book number 2 for flipside publishing

I’ve been sitting on this news for a few days now, but since I already have the contract (which I have every intention of signing) in my hands, I can finally announce that Flipside Publishing, publisher of my book, Lower Myths, has accepted a short novel of mine for publication.

Title and opening paragraphs after the cut.

The Viewless Dark

We were among the first to receive the call, if not the first. My brother was a history professor living in a campus-owned house just a few blocks from the library, and I was Flo’s only known friend. I was sleeping on the couch, buried in De Rerum Natura, when the phone rang. When I glanced at my wristwatch I knew there was something wrong. It was only eight. Nobody calls us at eight. We don’t have many friends. So when my brother lowered the receiver and said, “Anthony”, I swung my legs to the floor and asked, “Where did they find her?”

They found her in one of the reading rooms, on her stomach, her right cheek sticking to the cold tile, her right hand hugging a package to her chest. Apparently she was locked inside. The investigators grilled all of the librarians, and they all swore they never saw her. The last one who checked the room was a student assistant from the College of Arts and Letters, my college. The SA was a fourth-year undergrad who was also the one entrusted that night to lock the doors. “Are you sure you checked the room thoroughly?” I heard the investigators ask her, over and over. They led her back into the room, said, “Show us.” The SA, slightly trembling, retraced her steps from last night and walked around the tables, twice, peering down the dark bookshelves. The investigators pounced on her like predators: “Did you look behind the bookshelves? Did you check the curtains? Did you try the washroom?” and on and on, until the undergrad finally broke down and confessed that she just walked around the room, a casual check, something she had done for years now. If she didn’t find the girl, that just meant she was hiding from her. “I called out,” the SA said, in tears. “I always do that. I said, ‘Is there anybody here? It’s closing time. We’re locking the doors.’ But no one replied.”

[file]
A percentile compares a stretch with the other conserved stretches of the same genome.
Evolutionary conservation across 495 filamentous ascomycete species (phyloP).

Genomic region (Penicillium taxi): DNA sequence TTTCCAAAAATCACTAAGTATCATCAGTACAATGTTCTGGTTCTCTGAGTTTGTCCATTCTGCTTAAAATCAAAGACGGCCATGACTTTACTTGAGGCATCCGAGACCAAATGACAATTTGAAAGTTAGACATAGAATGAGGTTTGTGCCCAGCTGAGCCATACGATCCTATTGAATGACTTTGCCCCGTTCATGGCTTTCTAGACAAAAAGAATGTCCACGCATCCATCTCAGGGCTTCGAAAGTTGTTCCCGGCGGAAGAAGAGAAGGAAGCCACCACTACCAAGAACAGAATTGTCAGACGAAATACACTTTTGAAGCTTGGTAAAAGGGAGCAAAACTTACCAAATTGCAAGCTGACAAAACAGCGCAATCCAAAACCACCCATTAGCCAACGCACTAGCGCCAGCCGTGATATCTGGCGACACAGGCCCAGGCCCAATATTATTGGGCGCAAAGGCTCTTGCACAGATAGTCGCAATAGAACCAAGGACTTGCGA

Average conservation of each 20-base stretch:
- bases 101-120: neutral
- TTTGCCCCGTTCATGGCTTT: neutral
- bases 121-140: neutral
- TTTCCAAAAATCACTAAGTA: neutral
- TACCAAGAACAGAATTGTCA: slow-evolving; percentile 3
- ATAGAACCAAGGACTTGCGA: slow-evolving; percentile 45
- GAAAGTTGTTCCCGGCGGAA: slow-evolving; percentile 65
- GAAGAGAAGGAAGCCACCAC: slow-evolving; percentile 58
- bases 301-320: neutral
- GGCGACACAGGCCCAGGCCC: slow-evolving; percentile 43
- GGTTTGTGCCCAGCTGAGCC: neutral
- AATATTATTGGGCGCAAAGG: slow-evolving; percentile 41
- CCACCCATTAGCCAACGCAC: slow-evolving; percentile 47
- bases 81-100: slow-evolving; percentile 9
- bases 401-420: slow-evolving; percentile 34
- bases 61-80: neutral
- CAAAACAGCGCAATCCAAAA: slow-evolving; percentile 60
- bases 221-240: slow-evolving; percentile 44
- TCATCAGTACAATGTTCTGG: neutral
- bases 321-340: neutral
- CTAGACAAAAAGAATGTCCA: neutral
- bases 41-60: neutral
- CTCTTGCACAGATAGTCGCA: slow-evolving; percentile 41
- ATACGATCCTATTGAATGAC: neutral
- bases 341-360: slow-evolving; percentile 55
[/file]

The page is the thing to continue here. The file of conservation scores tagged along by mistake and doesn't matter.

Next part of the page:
“But what if the girl had passed out?” the investigators said, relentless. “What if she had fainted, and so she didn’t hear you, and you didn’t see her because you didn’t exactly look?” At this the SA paled considerably, imagining a poor freshman waking up from a faint, trying the door, finding it locked, banging on the door, kicking it, crying, her sounds swallowed by the dark and the many rooms. I pitied the SA. I wanted to tell her that Flo never cried, or panicked. I wanted to tell her that being locked alone in a dark and empty building would mean only one of two things to Flo: nothing, or a great adventure.

End of excerpt. © Eliza Victoria

I wrote this novella at a fevered pitch one week during Christmas vacation in college, and continued writing it for years. I couldn’t stop editing. It went through several (major and minor) revisions, and now it’s more or less ready. I’m happy to find it a home.

Target publication is the second week of July. Stay tuned.

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